(2) In Beijing and Shanghai, if a company is relocated within the same city, an employee’s claim that “the alteration of the domicile needs to be consented in written by the employee or otherwise, the company must make the severance payment” might be supported by an arbitration commission or court.
In Beijing, the local laws and regulations do not provide a specific guidance on this issue. According to the judgment of (2014) Sanzhongminzhongzi No.05032, the company claimed that its employment relationship with the employee was not terminated. The contract stipulated that the employee’s work location was in Beijing and remained the same after the company was relocated. Therefore, the relocation did not cause the employment contract being unable to be performed.
However, the court did not support the company’s claim. The court of appeal, the Third Intermediate People's Court of Beijing, ruled that this relocation caused that the employee could not continue to perform the employment contract. According to the Article 40 (3) of Employment Contract Law, the company should pay one month’s salary in lieu of notice and the severance pay for termination of the employment contract.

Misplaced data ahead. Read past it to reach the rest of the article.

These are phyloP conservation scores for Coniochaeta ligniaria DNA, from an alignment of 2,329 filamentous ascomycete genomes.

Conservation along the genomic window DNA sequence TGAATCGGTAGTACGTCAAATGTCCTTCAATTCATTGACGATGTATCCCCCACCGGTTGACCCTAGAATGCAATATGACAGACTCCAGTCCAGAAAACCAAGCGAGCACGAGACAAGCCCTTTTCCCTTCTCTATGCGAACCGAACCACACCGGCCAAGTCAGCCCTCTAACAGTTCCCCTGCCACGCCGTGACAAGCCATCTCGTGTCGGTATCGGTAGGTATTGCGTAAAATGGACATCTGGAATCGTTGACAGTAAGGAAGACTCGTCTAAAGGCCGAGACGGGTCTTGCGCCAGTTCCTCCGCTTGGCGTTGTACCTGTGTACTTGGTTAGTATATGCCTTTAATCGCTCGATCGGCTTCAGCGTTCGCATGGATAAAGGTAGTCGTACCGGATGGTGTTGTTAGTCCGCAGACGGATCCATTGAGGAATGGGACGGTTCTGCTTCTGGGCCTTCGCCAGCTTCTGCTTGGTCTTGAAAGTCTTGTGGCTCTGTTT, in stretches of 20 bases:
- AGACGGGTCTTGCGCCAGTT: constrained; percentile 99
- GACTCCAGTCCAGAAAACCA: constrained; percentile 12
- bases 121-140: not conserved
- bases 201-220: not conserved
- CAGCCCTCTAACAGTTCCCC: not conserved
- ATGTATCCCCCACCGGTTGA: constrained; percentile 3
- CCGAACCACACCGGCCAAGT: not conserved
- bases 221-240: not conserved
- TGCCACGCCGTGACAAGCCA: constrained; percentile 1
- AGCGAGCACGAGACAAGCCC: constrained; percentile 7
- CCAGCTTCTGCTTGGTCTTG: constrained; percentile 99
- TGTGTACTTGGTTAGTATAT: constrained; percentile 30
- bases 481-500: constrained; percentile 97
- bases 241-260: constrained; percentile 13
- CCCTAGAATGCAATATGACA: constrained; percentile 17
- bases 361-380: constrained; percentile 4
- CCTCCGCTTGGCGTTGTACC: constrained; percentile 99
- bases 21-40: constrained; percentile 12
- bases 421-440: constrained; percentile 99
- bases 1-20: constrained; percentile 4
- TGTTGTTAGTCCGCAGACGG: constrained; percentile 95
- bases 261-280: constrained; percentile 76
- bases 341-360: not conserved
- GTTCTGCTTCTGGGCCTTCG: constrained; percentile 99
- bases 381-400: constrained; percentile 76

Shanghai does not provide further provisions on this issue, either. According to the judgment of (2012) Jiaminsi(min)chuzi No. 214, the company moved from Jiangqiao Town to Huating Town in Jiading District. The company claimed that after relocation the employee’s location of work is still in Jiading District, Shanghai thus the change did not cause the employment contract being unable to be performed. However, the People’s Court of Jiading District held that:
- firstly, the relocation of the company led to the employee’s long commute to work. As a result, it will impact the life and work of the employee and his family. This situation can be deemed as the original employment contract could no longer be performed;